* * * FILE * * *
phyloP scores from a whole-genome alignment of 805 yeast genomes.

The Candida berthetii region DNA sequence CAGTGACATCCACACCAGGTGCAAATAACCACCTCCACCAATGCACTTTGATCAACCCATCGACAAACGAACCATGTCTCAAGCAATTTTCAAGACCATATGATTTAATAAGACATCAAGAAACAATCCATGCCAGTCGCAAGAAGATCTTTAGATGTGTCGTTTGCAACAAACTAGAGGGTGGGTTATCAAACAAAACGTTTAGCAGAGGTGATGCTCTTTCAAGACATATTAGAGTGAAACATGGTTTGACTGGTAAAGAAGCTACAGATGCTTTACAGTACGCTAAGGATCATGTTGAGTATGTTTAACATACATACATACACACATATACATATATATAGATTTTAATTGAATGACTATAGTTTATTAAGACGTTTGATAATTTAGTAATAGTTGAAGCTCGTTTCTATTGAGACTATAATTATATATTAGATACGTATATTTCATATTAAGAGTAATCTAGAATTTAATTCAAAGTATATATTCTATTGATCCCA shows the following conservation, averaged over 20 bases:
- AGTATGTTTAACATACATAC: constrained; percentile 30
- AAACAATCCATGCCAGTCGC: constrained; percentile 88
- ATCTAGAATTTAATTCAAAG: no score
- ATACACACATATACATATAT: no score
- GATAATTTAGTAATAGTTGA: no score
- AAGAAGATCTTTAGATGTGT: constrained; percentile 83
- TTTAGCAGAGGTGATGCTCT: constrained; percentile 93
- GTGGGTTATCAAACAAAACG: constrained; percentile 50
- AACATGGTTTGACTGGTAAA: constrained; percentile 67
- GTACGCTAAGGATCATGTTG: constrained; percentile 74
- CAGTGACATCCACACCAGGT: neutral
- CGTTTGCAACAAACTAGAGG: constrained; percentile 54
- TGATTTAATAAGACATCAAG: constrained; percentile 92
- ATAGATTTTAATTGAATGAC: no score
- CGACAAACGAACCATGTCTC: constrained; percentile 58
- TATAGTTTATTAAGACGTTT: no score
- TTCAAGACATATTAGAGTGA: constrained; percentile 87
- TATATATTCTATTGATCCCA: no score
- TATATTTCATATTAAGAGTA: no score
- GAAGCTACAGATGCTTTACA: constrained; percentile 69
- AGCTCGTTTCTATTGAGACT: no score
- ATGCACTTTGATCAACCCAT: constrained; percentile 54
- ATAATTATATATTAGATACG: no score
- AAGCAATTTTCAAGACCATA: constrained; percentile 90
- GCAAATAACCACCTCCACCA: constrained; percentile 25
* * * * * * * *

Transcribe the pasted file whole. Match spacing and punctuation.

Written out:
phyloP scores from a whole-genome alignment of 805 yeast genomes.

The Candida berthetii region DNA sequence CAGTGACATCCACACCAGGTGCAAATAACCACCTCCACCAATGCACTTTGATCAACCCATCGACAAACGAACCATGTCTCAAGCAATTTTCAAGACCATATGATTTAATAAGACATCAAGAAACAATCCATGCCAGTCGCAAGAAGATCTTTAGATGTGTCGTTTGCAACAAACTAGAGGGTGGGTTATCAAACAAAACGTTTAGCAGAGGTGATGCTCTTTCAAGACATATTAGAGTGAAACATGGTTTGACTGGTAAAGAAGCTACAGATGCTTTACAGTACGCTAAGGATCATGTTGAGTATGTTTAACATACATACATACACACATATACATATATATAGATTTTAATTGAATGACTATAGTTTATTAAGACGTTTGATAATTTAGTAATAGTTGAAGCTCGTTTCTATTGAGACTATAATTATATATTAGATACGTATATTTCATATTAAGAGTAATCTAGAATTTAATTCAAAGTATATATTCTATTGATCCCA shows the following conservation, averaged over 20 bases:
- AGTATGTTTAACATACATAC: constrained; percentile 30
- AAACAATCCATGCCAGTCGC: constrained; percentile 88
- ATCTAGAATTTAATTCAAAG: no score
- ATACACACATATACATATAT: no score
- GATAATTTAGTAATAGTTGA: no score
- AAGAAGATCTTTAGATGTGT: constrained; percentile 83
- TTTAGCAGAGGTGATGCTCT: constrained; percentile 93
- GTGGGTTATCAAACAAAACG: constrained; percentile 50
- AACATGGTTTGACTGGTAAA: constrained; percentile 67
- GTACGCTAAGGATCATGTTG: constrained; percentile 74
- CAGTGACATCCACACCAGGT: neutral
- CGTTTGCAACAAACTAGAGG: constrained; percentile 54
- TGATTTAATAAGACATCAAG: constrained; percentile 92
- ATAGATTTTAATTGAATGAC: no score
- CGACAAACGAACCATGTCTC: constrained; percentile 58
- TATAGTTTATTAAGACGTTT: no score
- TTCAAGACATATTAGAGTGA: constrained; percentile 87
- TATATATTCTATTGATCCCA: no score
- TATATTTCATATTAAGAGTA: no score
- GAAGCTACAGATGCTTTACA: constrained; percentile 69
- AGCTCGTTTCTATTGAGACT: no score
- ATGCACTTTGATCAACCCAT: constrained; percentile 54
- ATAATTATATATTAGATACG: no score
- AAGCAATTTTCAAGACCATA: constrained; percentile 90
- GCAAATAACCACCTCCACCA: constrained; percentile 25